Top Ten Tuesday!

The Top Ten Tuesday is a meme hosted by The Broke and Bookish

 photo book10_zps9980c676.png by Sue Monk Kidd. I played mental tug of war with the inclusion of this book on my list. Frankly, I hated it. If I was presented it in school, I probably wouldn’t have read it–simply gone to the cliffs notes and gone from there. However, it’s a coming of age book set in the South that’s beginning to break segregation. It’s an interesting culture clash read and it features not one, but four strong female lead characters. Those characters are what put this on my list.

 photo book9_zps3fb7c4e0.png by Paula McLain. I originally read this as part of a library reading program, and I fell in love with it. I dislike Hemingway (trust me, it’s a known fact. Don’t get me started on Steinbeck either). This story though makes him human, and it’s really interesting to see the devolution of this powerful young man into the bitter,  whining, overly descriptive author that all high school English teachers salivate over. [I warned you. I really dislike Hemingway]. What’s really fun for me as a reader is to see other influential authors of the era come to life in the pages of this story.

 photo book8_zpsb6d35fcb.png by C.S. Lewis. While religious in context and tones, so a lot of schools would out right not teach it, I think it’s an interesting take on Man V. Man, Man V. Nature themes in literature. The setting itself lends to both the temptation and salvation of the man that’s the focus of this story. Plus, I really love C.S. Lewis’ work and I think The Lion the Witch and the Wardrobe overshadow some really amazing books. The Screwtape Letters being one of them.

 photo book7_zpsb1eb1f57.png by William Golding I didn’t read this in school. One of my friends in school told me to read it, and I immediately fell in love with it. It’s a great story and a great classic piece of literature.

 photo book6_zps6b6b8fef.png by Aldous Huxley. This book was taught in my high school. The 11th grade English classes, both honors and standard classes, were told to read this. This is one of the required books that I simply fell in love with. It’s a dystopian universe and there’s just so much going on. I wish this was taught to more schools, because when I mention it I tend to get blank stares.

 photo book5_zps19bb0143.png by Kay Redfield Jamison. I read this as extra credit for my Abnormal Psychology course when I was in college, and I adored it. I’ve heard it compared to Faulkner’s The Sound and the Fury, and while I haven’t read that in completion (yet), I can see the similarities between that and An Unquiet Mind. This book is an incredible piece of non fiction describing in detail the episodic nature of manic-depressive illness. It’s at times really hard to read, but I think it’s something that would lead really interesting discussions in class.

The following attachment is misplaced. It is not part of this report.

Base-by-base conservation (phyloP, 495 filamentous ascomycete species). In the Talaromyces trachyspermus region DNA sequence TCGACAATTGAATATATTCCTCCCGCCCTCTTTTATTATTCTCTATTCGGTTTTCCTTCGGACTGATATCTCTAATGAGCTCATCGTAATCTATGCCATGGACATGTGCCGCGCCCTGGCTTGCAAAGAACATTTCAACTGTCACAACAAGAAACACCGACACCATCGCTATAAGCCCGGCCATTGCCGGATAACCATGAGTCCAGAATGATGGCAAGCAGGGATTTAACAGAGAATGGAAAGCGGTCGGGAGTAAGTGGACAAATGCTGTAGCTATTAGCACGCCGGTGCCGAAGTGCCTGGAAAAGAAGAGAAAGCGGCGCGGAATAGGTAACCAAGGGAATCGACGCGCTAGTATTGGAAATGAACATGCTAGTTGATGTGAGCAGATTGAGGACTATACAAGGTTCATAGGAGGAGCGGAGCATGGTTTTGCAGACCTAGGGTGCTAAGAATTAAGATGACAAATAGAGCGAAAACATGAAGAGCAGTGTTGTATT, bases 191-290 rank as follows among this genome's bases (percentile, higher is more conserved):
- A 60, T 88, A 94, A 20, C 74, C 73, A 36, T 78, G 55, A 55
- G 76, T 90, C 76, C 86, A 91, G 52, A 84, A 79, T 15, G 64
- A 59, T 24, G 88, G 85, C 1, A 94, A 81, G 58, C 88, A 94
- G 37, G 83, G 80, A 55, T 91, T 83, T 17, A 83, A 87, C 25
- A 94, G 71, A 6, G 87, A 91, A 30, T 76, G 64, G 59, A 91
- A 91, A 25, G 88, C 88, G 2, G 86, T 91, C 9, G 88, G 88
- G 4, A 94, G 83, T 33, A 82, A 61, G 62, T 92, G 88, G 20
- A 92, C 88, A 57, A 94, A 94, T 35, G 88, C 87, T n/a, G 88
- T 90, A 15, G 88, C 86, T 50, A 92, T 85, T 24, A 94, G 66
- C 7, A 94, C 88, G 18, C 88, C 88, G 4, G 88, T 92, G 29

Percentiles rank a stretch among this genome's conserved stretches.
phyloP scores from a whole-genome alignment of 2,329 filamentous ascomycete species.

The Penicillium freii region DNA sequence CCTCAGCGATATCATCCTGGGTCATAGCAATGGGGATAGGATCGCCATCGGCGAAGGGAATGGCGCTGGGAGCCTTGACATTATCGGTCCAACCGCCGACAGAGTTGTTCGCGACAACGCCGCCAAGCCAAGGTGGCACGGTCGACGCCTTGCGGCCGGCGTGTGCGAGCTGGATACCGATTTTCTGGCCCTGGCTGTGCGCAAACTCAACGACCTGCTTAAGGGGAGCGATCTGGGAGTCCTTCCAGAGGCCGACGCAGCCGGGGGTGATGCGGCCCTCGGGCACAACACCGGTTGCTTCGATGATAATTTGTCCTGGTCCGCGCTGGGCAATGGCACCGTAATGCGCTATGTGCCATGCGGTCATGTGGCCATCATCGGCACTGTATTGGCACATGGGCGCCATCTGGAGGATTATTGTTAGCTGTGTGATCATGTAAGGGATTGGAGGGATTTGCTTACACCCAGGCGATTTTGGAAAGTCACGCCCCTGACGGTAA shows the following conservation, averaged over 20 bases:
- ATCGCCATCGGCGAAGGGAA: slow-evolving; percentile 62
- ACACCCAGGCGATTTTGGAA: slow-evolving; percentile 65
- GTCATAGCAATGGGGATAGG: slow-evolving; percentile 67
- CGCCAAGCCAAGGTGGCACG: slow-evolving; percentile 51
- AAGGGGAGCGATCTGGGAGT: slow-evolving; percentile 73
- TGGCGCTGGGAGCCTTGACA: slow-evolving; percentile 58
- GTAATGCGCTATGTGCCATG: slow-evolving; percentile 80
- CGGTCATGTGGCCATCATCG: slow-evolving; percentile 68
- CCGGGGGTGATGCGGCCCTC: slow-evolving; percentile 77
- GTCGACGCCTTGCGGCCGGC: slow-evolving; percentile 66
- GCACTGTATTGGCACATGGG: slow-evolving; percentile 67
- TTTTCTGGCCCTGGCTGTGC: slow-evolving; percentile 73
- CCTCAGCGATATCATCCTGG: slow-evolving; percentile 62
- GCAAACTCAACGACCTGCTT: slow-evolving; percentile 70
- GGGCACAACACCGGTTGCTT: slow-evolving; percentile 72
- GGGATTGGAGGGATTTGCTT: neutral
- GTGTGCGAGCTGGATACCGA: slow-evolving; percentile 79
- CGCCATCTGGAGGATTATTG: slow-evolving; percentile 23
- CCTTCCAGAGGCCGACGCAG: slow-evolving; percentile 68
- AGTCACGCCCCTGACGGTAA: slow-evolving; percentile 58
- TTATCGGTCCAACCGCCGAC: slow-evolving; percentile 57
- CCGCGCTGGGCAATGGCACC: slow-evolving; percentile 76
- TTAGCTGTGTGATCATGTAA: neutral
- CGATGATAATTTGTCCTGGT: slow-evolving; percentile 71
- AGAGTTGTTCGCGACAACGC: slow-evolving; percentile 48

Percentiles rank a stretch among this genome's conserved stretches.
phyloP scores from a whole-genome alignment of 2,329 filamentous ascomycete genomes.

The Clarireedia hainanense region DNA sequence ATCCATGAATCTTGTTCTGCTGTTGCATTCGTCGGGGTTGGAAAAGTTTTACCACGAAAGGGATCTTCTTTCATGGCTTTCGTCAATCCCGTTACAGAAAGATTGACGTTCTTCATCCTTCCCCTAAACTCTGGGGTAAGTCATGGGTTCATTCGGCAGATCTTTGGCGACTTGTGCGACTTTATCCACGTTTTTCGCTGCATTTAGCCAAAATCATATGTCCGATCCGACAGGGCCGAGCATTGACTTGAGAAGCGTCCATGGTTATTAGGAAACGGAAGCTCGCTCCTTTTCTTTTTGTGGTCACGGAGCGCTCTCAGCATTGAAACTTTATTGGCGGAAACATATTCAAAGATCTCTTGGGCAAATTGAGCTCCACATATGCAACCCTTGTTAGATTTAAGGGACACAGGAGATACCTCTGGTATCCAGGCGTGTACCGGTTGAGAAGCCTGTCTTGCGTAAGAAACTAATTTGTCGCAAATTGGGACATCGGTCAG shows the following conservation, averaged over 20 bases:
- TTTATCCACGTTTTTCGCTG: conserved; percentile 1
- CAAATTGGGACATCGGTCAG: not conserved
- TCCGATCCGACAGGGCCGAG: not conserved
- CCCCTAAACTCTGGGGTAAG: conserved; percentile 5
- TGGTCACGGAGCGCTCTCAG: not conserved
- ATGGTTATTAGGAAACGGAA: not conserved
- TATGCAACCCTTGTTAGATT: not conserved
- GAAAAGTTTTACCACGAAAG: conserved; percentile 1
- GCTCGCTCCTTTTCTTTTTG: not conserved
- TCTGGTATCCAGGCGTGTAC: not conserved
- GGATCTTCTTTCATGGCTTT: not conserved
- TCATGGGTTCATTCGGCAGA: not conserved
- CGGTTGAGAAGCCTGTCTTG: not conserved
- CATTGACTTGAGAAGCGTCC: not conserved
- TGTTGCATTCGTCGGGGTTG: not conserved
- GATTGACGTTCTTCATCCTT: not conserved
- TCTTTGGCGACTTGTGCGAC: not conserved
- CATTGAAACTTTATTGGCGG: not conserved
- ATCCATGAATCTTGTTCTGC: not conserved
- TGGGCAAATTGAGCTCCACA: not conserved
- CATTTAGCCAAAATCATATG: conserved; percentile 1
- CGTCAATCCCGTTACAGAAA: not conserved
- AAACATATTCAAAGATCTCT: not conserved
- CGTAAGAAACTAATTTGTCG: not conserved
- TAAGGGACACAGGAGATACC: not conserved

photo book4_zps0dda4854.png by Koushun Takami. This book, this book, this book. This mammoth piece of literature. All I can say is read it. It is visceral and beautiful and has a strange poetic grace amongst all of the death and horrible things that go on within this book. You go into this knowing the out come, knowing that only one person survives and it manages to surprise you. It is not an easy book to read- in any sense of the word.I think books that we’re assigned to read for school should challenge us on some level, and this book certainly does that.

 photo book3_zpsbc710053.png by C.S. Lewis. Frankly this is on here because I love C.S. Lewis and I think that the other novels of the Chronicles of Narnia are overlooked.

 photo book2_zps583938f8.png by Madeleine L’Engle. Again, this is on here really just because I wanted to put it on here. I have reasons for the other books, but I think that A Wrinkle In Time is such a great blend of genres and an amazing story that everyone should read it. It’s got great themes and I really love it.

 photo book1_zpsbb5559dd.png by Laurie Halse.  I read this on my own, after wandering through a book store. It’s the story of a girl who survived a sexual assault by one of the most popular boys in school, and the backlash from the community and her schoolmates. This book is a must read for me. I’ll gladly toss it at anyone with while shrieking, “READ THIS”. It’s a coming of age story that feels real and one worth reading.